Reading Time: 2 minutes

After some interesting ‘adjustments’ in our industry, here is a brief summary of the rules of the venture capital game:

  1. You create a lot of hype about a future business that is not available today.
  2. You are very convincing and manage to raise a lot of venture capital.
  3. You invest that money in a) a large salary for yourself and b) a bigger and better workforce than you can commercially justify. You then employ the best possible marketing tactics to create the impression of success.
  4. You give away your product for free to leading customers to get what on the surface appears to be an impressive installed base along with the corresponding testimonials.
  5. You raise even more money due to your image and your customer base.
  6. When no one else is willing to give you money to fund your deficit spending, your business collapses like a card house.
  7. On the basis of your ability to put together a seemingly convincing business idea and business case and with your track record for raising venture capital money, you are now highly employable and available for your “next big thing”.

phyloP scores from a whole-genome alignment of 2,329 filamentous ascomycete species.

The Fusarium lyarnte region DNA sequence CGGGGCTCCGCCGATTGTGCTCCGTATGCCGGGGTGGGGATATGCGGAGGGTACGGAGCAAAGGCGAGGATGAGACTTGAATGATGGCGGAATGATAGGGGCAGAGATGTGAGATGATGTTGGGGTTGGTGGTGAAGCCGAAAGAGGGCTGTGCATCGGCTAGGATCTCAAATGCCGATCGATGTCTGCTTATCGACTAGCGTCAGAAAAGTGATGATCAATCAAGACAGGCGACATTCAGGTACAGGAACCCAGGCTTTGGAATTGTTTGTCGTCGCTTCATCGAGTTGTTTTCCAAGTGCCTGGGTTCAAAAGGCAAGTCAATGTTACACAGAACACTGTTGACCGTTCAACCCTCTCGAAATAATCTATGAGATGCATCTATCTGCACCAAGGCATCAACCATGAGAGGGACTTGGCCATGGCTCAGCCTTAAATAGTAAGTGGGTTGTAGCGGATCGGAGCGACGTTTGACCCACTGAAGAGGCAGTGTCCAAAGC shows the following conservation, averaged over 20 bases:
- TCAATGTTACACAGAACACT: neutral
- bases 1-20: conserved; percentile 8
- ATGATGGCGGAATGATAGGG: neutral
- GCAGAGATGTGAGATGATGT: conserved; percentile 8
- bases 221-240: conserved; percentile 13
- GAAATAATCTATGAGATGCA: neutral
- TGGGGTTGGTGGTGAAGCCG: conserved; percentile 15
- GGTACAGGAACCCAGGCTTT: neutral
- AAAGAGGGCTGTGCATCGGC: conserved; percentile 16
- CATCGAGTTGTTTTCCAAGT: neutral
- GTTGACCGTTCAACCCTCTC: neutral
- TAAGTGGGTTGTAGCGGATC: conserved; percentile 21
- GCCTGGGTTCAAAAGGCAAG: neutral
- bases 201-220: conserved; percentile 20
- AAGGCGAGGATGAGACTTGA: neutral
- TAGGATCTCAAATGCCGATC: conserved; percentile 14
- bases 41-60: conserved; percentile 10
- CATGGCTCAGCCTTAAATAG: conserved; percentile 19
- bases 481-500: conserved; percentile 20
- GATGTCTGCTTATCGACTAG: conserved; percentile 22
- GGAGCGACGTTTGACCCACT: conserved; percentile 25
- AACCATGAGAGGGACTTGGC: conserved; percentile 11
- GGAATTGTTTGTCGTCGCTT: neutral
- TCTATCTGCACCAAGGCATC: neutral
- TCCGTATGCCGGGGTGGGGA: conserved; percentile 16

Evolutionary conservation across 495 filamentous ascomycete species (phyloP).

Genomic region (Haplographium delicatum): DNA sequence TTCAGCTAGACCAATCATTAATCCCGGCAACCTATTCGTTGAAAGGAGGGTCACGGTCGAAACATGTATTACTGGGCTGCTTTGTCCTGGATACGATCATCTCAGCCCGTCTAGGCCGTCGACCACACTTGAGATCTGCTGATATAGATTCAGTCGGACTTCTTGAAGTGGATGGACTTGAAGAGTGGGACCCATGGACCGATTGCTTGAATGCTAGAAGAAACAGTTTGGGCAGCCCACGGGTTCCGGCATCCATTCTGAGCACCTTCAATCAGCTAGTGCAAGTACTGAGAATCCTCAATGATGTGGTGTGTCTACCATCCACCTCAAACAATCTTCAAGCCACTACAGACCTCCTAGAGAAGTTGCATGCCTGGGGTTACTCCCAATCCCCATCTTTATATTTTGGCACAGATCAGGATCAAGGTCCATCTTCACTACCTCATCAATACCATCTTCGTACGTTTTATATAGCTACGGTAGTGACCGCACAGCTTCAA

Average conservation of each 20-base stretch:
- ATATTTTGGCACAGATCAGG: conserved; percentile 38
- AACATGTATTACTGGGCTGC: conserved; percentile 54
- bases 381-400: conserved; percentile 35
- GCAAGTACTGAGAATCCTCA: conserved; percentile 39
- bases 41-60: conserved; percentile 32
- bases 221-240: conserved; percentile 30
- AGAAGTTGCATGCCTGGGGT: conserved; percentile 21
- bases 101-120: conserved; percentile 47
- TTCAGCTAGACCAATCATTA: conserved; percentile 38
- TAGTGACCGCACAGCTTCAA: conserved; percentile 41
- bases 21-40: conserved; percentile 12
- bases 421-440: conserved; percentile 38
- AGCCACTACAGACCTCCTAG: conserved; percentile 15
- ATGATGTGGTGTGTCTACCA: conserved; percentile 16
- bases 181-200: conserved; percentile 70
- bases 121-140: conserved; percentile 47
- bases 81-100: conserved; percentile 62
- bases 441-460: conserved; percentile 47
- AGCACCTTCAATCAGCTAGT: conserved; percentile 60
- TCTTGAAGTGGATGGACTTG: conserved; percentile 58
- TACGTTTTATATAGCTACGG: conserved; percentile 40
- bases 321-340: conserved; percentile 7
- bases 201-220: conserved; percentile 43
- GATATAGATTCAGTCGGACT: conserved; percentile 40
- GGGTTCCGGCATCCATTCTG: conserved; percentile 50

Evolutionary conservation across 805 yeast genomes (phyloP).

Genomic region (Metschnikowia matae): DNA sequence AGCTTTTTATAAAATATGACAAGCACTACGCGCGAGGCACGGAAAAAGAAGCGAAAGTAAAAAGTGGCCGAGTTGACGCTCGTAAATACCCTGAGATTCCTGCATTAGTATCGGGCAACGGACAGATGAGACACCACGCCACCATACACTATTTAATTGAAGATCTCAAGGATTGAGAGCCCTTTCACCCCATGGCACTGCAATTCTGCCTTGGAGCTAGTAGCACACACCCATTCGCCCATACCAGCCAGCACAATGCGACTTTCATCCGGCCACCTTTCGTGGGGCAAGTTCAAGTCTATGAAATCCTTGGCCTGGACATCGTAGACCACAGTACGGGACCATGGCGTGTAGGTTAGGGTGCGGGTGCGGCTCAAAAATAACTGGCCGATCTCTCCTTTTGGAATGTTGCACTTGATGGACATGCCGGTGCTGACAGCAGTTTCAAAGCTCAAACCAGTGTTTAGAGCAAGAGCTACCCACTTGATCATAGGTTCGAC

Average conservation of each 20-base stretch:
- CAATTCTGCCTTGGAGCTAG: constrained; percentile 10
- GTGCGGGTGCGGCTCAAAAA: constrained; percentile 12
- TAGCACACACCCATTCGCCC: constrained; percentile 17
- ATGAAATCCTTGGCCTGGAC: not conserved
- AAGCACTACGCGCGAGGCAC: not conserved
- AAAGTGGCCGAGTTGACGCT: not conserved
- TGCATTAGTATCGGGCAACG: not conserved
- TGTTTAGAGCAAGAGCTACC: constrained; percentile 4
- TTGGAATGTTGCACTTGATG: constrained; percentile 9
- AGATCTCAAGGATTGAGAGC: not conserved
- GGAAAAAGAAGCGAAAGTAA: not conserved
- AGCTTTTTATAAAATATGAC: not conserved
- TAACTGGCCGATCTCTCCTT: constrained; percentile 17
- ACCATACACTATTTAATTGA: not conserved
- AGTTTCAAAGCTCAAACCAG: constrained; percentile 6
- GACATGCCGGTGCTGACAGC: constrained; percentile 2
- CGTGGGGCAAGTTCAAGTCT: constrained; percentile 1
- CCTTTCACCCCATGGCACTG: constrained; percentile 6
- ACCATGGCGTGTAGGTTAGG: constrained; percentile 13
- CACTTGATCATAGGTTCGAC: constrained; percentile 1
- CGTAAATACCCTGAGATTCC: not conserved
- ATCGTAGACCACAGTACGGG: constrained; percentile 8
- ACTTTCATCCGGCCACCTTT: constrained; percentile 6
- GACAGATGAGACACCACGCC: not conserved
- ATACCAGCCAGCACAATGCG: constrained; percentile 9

This Is How Bubbles Are Created

I often wonder about start-up companies: do they actually need to have a good product, or is it the convincing story and the right person behind the start-up which increases demand and raises the company’s value, whether it has any real assets or not? This is how bubbles are created.

One of the first famous bubbles was with tulip bulbs in the 17th century in the Netherlands (also called “tulip mania”). People who, in real life, probably couldn’t tell a daisy from a daffodil, traded with contracts for tulip bulbs that hadn’t even been planted at ever increasing prices. Many lost an absolute fortune. Sometimes it’s just the same with venture capital…

Marshall E. Kavesh

Marshall E. Kavesh

Marshall E. Kavesh, born in 1960 in the Unites States, received his MA in Germanic Languages and Literatures at The University of Pennsylvania and his Ph.D. in Social Systems Sciences at the Wharton School of Business, continuing with postdoctoral studies Mathematical Logic at the Ludwig-Maximilian University in Munich. Prior to ECT, Marshall worked eight years in the telecommunications industry as a subcontractor for Siemens. Together with the other two company officers, Hans Huber and Walter Rott, Marshall founded ECT in 1998 and is a principle shareholder in the company. As CEO, Marshall is responsible for general management, sales, marketing and finances.

Leave a Reply